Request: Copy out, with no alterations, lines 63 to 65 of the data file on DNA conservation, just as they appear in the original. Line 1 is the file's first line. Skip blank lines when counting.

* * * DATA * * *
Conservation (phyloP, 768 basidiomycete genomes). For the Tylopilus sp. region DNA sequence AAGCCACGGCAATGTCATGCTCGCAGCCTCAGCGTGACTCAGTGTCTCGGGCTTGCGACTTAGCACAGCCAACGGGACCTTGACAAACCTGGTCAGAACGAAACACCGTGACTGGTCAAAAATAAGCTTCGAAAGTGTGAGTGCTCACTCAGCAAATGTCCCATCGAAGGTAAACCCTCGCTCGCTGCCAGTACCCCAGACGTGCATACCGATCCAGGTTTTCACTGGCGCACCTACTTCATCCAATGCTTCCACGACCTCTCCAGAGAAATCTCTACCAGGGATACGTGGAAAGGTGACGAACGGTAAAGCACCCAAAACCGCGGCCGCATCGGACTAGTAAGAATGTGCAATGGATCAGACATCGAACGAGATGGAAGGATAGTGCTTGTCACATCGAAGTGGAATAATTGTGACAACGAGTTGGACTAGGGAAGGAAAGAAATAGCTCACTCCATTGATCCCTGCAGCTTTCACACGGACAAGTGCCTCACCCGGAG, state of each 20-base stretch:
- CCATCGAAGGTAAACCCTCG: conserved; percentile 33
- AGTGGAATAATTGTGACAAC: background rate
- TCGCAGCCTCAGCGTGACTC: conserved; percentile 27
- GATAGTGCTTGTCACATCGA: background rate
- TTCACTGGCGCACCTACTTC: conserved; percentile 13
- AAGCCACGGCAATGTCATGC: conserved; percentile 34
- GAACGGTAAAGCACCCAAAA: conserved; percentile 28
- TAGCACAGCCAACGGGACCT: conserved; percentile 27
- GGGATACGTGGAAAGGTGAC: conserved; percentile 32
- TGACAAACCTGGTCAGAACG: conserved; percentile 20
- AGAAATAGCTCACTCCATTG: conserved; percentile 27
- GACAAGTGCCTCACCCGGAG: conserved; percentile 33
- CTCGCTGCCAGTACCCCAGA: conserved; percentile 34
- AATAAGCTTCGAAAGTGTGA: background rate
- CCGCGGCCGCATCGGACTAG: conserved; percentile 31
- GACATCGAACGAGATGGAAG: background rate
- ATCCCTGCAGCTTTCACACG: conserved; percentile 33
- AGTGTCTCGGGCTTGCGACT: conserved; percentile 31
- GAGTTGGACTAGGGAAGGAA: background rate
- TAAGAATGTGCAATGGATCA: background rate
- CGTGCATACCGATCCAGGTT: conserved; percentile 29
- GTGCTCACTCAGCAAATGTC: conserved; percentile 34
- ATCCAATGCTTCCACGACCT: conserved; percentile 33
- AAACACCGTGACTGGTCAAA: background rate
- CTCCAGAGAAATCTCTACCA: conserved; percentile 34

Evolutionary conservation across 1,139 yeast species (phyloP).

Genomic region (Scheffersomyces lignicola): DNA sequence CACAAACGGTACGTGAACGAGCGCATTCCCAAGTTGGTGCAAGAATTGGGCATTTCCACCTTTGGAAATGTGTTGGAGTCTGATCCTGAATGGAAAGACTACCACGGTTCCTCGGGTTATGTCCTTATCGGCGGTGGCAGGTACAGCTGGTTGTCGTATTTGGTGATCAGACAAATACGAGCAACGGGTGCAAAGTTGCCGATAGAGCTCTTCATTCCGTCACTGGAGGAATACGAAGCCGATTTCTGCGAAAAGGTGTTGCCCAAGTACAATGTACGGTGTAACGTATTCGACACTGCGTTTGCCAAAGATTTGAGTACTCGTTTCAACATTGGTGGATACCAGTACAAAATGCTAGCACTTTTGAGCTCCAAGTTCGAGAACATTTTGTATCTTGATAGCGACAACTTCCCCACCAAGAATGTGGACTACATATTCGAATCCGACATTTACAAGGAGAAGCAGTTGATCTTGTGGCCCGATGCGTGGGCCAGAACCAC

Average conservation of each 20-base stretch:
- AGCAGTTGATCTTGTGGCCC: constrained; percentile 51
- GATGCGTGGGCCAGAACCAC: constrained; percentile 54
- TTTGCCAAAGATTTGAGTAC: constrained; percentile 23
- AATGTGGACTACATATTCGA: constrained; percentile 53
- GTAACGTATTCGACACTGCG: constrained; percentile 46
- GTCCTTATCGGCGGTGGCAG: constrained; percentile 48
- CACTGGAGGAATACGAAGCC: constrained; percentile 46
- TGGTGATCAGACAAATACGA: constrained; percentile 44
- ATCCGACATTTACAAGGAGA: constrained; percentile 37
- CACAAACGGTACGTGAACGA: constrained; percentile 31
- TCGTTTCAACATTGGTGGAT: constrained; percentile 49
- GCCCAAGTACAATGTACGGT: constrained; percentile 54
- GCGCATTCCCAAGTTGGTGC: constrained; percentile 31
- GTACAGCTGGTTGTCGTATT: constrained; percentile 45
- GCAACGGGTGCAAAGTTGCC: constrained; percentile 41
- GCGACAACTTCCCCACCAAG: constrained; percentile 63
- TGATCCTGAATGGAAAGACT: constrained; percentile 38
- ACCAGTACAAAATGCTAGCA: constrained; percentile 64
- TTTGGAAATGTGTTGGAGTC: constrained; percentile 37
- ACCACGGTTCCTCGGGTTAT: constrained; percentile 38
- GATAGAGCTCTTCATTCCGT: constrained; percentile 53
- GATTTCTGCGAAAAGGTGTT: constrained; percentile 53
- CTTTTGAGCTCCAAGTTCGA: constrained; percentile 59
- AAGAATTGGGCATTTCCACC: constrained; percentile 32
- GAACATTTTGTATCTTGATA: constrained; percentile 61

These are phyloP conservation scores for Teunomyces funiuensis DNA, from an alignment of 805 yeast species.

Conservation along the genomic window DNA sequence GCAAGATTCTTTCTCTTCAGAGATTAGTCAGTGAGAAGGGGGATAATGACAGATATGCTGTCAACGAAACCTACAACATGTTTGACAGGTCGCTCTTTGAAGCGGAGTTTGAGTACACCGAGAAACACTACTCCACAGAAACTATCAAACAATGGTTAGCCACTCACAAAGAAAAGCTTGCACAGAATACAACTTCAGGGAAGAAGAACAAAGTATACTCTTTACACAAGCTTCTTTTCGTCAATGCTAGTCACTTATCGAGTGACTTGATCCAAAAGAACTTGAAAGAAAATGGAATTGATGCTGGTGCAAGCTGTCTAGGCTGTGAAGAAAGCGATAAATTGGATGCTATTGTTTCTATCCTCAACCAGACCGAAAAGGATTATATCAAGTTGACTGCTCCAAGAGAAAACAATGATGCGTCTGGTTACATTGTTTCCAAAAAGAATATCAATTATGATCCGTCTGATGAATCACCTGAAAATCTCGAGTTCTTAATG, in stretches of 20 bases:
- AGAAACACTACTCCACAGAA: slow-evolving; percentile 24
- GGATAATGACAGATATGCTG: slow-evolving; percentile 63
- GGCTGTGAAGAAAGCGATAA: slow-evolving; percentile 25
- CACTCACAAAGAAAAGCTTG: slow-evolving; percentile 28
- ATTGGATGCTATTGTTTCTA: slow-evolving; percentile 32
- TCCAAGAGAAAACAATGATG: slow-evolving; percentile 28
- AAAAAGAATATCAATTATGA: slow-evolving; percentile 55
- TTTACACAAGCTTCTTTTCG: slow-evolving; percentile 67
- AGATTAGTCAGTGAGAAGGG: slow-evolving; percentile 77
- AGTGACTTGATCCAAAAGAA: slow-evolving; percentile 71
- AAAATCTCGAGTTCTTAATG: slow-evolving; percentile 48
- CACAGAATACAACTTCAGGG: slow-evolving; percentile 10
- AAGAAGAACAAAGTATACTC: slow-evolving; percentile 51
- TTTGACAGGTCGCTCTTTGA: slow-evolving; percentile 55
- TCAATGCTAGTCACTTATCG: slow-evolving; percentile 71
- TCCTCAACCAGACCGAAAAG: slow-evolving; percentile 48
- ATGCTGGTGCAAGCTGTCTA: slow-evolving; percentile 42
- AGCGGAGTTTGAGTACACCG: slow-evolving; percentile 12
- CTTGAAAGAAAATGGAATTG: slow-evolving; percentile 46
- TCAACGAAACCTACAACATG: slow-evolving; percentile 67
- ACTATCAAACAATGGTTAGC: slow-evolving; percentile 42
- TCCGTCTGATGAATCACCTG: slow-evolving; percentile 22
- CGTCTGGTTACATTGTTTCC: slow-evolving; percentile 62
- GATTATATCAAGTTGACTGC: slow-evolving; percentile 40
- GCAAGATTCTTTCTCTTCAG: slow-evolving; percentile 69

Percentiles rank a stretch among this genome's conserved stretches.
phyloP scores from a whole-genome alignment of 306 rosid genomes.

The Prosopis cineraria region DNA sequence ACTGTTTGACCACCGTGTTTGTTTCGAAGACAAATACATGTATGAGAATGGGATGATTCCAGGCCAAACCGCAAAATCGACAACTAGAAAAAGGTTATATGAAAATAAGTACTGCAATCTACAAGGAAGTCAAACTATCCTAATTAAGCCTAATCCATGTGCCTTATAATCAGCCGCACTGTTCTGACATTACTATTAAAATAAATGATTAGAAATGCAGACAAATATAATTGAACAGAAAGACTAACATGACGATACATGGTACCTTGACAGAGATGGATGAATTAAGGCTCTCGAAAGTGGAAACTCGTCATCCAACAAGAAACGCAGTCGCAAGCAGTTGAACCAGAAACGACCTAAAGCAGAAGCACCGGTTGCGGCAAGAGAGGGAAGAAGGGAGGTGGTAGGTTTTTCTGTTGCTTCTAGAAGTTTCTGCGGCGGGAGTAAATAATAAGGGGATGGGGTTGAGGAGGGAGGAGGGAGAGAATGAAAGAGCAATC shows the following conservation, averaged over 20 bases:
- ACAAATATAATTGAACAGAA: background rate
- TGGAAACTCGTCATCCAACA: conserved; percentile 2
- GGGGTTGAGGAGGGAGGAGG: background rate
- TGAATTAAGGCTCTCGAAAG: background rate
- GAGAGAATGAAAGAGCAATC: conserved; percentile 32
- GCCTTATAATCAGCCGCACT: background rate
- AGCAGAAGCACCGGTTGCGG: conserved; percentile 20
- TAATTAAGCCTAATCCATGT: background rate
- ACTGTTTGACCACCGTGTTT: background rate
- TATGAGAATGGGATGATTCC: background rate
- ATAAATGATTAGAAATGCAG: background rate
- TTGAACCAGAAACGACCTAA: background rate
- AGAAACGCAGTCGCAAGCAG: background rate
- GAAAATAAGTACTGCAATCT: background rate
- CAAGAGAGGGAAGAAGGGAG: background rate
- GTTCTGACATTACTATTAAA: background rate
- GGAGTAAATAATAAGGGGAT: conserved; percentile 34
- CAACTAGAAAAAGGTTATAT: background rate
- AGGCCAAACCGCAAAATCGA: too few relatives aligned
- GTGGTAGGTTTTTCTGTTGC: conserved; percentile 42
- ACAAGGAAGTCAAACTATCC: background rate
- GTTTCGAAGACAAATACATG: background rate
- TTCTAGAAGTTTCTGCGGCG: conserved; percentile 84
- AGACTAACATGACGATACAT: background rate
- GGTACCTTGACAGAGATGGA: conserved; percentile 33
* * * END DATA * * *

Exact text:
- AAAAAGAATATCAATTATGA: slow-evolving; percentile 55
- TTTACACAAGCTTCTTTTCG: slow-evolving; percentile 67
- AGATTAGTCAGTGAGAAGGG: slow-evolving; percentile 77